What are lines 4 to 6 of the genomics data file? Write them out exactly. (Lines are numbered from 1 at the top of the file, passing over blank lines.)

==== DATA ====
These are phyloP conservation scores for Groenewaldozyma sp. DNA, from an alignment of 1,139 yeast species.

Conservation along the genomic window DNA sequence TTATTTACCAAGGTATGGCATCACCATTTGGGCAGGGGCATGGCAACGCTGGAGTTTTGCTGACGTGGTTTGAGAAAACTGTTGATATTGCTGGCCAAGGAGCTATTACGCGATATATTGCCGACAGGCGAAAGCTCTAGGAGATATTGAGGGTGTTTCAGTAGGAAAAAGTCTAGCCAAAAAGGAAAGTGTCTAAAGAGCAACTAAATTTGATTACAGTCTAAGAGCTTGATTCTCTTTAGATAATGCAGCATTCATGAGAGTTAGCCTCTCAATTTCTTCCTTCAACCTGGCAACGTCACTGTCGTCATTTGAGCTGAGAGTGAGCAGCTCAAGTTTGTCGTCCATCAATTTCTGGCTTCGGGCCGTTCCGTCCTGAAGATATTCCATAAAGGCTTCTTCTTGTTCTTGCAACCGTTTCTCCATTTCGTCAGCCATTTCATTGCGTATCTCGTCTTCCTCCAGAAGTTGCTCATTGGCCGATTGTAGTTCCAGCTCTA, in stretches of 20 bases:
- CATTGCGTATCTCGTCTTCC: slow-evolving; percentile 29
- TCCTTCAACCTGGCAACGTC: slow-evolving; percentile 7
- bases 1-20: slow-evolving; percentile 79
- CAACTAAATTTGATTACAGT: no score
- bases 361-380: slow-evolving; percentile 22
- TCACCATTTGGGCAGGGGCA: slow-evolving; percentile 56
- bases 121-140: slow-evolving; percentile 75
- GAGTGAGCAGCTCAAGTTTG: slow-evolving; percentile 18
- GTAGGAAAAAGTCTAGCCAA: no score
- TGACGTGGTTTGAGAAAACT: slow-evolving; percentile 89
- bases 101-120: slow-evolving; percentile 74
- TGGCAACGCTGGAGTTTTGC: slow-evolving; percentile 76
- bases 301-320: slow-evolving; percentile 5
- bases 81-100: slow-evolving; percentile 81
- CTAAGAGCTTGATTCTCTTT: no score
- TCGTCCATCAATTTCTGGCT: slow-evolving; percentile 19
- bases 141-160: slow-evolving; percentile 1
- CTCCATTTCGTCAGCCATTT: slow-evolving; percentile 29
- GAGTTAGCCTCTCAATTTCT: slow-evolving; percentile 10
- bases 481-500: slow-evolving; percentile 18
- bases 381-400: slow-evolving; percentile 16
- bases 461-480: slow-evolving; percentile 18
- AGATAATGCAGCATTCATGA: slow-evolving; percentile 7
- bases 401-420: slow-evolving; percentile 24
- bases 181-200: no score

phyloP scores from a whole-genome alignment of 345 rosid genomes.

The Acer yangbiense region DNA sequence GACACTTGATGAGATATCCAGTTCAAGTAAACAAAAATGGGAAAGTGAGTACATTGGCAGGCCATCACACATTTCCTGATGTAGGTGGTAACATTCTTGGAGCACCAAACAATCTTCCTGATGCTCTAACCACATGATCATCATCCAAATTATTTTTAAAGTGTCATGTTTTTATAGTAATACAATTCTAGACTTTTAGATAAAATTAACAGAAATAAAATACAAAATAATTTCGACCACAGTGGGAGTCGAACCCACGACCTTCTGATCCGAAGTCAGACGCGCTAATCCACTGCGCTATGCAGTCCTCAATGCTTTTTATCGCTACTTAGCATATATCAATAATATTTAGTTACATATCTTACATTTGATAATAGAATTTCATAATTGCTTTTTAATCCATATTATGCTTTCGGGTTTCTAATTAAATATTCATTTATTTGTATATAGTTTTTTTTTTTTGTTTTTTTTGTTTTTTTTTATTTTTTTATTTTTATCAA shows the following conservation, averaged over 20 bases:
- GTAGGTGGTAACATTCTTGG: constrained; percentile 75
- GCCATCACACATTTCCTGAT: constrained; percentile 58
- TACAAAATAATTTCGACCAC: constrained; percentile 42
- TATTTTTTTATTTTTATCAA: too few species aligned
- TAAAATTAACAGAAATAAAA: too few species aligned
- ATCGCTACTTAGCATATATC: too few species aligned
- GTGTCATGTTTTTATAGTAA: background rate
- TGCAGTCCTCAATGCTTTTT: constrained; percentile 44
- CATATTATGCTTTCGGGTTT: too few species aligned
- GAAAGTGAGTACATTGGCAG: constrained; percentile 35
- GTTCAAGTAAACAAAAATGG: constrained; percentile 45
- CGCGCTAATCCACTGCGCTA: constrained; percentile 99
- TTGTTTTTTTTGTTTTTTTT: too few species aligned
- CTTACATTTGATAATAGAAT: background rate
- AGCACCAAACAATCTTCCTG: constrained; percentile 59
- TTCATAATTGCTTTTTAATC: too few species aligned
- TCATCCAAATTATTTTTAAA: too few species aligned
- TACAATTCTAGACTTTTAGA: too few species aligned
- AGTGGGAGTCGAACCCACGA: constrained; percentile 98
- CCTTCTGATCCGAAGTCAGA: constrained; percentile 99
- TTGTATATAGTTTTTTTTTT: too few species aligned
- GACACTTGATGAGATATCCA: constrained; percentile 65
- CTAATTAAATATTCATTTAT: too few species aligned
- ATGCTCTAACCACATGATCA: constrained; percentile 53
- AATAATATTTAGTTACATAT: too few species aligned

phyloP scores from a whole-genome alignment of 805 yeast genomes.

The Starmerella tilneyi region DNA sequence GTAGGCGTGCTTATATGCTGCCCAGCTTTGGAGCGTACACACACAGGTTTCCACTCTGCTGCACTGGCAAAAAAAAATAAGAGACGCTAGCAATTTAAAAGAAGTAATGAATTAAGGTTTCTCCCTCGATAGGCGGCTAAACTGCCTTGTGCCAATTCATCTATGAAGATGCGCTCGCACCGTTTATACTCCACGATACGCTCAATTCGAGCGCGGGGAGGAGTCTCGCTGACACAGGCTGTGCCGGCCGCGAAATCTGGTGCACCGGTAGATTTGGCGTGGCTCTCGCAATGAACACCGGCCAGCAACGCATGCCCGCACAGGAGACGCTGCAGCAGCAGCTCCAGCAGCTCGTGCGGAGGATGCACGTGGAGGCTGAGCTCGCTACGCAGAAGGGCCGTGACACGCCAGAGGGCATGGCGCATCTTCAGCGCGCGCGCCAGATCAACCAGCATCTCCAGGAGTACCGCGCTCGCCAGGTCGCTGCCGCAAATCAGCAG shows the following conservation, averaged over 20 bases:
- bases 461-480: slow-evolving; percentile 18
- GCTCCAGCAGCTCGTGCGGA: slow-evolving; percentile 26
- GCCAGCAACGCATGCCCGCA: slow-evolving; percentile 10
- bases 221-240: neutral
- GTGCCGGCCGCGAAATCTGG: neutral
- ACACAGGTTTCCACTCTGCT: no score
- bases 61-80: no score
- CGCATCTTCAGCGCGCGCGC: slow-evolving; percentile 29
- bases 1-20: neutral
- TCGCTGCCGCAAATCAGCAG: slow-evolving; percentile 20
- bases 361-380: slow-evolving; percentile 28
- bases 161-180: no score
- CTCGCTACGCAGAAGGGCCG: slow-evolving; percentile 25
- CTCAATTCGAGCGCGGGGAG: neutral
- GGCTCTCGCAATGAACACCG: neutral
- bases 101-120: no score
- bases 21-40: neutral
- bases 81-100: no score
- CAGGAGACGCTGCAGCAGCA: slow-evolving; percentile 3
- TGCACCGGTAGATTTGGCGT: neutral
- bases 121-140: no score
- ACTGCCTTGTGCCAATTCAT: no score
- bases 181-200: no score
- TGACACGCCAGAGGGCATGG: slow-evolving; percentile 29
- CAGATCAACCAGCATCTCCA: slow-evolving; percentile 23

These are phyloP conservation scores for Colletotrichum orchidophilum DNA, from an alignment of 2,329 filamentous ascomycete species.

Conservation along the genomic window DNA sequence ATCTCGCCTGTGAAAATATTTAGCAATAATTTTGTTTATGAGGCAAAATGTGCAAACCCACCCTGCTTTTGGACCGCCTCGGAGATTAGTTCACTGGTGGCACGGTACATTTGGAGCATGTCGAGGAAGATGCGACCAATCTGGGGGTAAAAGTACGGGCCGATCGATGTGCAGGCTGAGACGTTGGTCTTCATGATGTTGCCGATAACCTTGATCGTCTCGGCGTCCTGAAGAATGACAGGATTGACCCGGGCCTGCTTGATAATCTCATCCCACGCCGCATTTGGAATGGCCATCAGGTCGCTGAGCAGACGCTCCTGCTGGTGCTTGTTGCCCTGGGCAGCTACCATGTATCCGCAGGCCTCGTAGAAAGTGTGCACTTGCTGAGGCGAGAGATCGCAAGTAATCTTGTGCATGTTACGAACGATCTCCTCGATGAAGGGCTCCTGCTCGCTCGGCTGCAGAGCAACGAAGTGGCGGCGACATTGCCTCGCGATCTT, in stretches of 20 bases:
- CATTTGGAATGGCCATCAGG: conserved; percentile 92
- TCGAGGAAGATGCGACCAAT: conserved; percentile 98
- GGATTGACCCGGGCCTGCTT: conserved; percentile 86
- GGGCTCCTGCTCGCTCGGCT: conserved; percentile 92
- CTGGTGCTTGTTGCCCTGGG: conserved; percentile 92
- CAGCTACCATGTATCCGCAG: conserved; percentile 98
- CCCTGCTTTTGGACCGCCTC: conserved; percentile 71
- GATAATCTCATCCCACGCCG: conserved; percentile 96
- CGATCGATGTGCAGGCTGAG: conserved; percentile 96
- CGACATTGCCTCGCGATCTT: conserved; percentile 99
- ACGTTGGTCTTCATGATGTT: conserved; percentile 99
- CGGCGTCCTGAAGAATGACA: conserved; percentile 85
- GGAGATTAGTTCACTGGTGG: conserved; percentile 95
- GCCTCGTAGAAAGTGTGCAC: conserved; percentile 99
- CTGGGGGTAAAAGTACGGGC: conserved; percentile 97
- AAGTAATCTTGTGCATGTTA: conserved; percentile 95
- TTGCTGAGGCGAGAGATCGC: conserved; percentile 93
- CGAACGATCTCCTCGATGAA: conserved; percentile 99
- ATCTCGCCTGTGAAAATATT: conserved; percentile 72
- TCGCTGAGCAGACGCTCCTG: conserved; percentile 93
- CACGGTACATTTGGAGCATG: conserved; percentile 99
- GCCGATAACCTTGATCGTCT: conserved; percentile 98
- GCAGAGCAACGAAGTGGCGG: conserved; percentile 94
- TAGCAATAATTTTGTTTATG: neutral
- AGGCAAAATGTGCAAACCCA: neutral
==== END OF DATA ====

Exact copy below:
- TCCTTCAACCTGGCAACGTC: slow-evolving; percentile 7
- bases 1-20: slow-evolving; percentile 79
- CAACTAAATTTGATTACAGT: no score